Thus, the obtained data for T-score and maxillary and mandibular alveolar bone density, and periodontal status were subjected to statistical analysis for correlation and regression procedures.

Statistical analysis

The results were expressed as arithmetic means, considering the SD. Pearson linear correlation coefficient was used to evaluate the interdependence between examined parameters. Multiple regression analyses were conducted to examine the relationship between dependent variables (T-score and CAL) with various potential predictors. Correlation was considered to be significant at the values of P<0.05. All the statistical methods were carried out using a software program (Statistical package version 17, SPSS, Chicago, IL)


   Results Top


This study included 60 postmenopausal women aged 50-60 years, with a mean (SD) of 55.5 (3.4) years. [Table 1] summarizes the descriptive statistics results.
Table 1: Descriptive statistics of the measured variables


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Correlations of the parameters

Pearson correlation coefficients between skeletal, alveolar and periodontal parameters are shown in [Table 2]. Maxillary alveolar bone density showed highly significant positive correlation (r=0.898, N=60, P<0.001) with T-score. Mandibular alveolar bone density correlation (r=0.907 N=60, P<0.001) with T-score was also highly significant. The scattergram for both the maxillary and mandibular [Figure 2] alveolar bone densities shows that the data points are reasonably well distributed along the regression line, in a linear relationship with no outliers. Further, there was a significant negative correlation (r=−0.285, N=60, P<0.05) between plaque score and T-score. Similarly, bleeding index (r=−0.277, N=60, P<0.05), and probing depth (r=−0.316, N=60, P<0.05) also showed a significant negative correlation with T-score, whereas CAL (r=−0.221, N=60, P>0.05) was weakly correlated with T-score, without statistical significance.
Table 2: Pearson correlation coefficients (r) between various parameters measured in 50-60-year-old postmenopausal women (N=60)


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Figure 2: Scattergram showing correlation between mandibular alveolar bone density values and T-score

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Results of stepwise multiple regression

Multiple regression analyses were conducted to examine the relationship between T-score and CAL with various potential predictors, respectively.

Results of stepwise multiple regression-1

The final multiple regression model with predictor variables (maxillary bone density and mandibular bone density) for the dependent variable (T-score) produced R2=0.858, F (2, 57)=171.665, P<0.001. Significant variables are shown in [Table 3]. Adjusted R2 was 0.853; in other words, about 85.3% of the variability for T-score was accounted by maxillary bone density and mandibular bone density. The plaque score, bleeding score, probing depth, and attachment level did not contributed to the multiple regression models.
Table 3: Significant variables of multiple stepwise regression analysis of T-score as dependent variable (N=60)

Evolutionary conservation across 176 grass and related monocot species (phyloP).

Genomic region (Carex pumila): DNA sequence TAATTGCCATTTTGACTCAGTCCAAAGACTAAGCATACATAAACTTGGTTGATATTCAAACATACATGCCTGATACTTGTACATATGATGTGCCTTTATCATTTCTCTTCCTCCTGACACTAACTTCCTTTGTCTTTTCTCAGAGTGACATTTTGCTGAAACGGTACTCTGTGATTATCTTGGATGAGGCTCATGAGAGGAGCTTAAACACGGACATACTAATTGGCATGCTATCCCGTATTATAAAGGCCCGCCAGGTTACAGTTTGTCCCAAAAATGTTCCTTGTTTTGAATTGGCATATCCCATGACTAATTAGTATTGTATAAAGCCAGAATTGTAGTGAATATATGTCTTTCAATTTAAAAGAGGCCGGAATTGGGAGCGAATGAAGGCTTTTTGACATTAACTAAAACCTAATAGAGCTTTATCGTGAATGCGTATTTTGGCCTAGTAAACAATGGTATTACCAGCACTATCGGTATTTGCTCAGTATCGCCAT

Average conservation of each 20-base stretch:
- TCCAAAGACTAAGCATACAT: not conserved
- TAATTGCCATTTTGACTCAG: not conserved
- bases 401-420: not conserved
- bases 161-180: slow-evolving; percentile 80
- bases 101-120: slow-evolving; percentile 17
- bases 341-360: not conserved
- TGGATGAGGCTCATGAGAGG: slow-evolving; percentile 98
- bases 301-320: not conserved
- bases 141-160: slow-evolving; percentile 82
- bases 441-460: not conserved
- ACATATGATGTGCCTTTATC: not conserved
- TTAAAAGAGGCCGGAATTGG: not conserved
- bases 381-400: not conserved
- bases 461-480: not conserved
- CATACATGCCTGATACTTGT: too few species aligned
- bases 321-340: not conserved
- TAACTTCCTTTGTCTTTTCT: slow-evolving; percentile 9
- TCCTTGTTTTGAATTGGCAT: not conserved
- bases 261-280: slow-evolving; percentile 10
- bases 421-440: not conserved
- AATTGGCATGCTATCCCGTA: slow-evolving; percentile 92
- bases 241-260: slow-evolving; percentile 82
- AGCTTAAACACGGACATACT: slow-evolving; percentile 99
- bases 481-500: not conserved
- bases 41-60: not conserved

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Results of stepwise multiple regression-2

The final multiple model with predictor variables (probing pocket depth, bleeding score and maxillary alveolar bone density) for the dependent variable (CAL) produced R2=0.885, F (3, 56)=144.205, P<0.001. Significant variables are shown in [Table 4]. The final model accounted for 87.9% of the variance of CAL (adjusted R 2 =0.879). The T-score, mandibular alveolar bone density and plaque score did not contributed to the final multiple regression models.
Table 4: Significant variables of multiple stepwise regression analysis of CAL as dependent variable (n=60)


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   Discussion Top


The aim of this study was to evaluate the relationship between various periodontal clinical parameters and BMD in postmenopausal women. Our results revealed that there was a significant correlation between maxillary and mandibular alveolar bone densities and calcaneal T-score. Furthermore, our results also suggested the presence of a correlation between periodontal status and calcaneal T-score.

A number of studies [15],[16],[17],[18] have investigated a possible relationship between periodontitis and osteoporosis, and although the literature supports such relationship, its extent remains unclear due to small sample sizes, non-comparable study populations and different study methods used to assess periodontitis and osteoporosis.

Moreover, the evaluation of the relationship between osteoporosis and periodontitis is a complicated issue. It can be understood by the fact that both diseases are multifactorial in etiology. Multiple systemic factors influence the progression of osteoporosis, including age, race, diet, gender, hormone therapy, smoking, genetic factors, exercise and body weight. [19] Several of these are also risk factors for severe periodontal disease. [20] Furthermore, local factors, such as bacterial plaque and calculus, may also mask the effect of osteoporosis on periodontal status.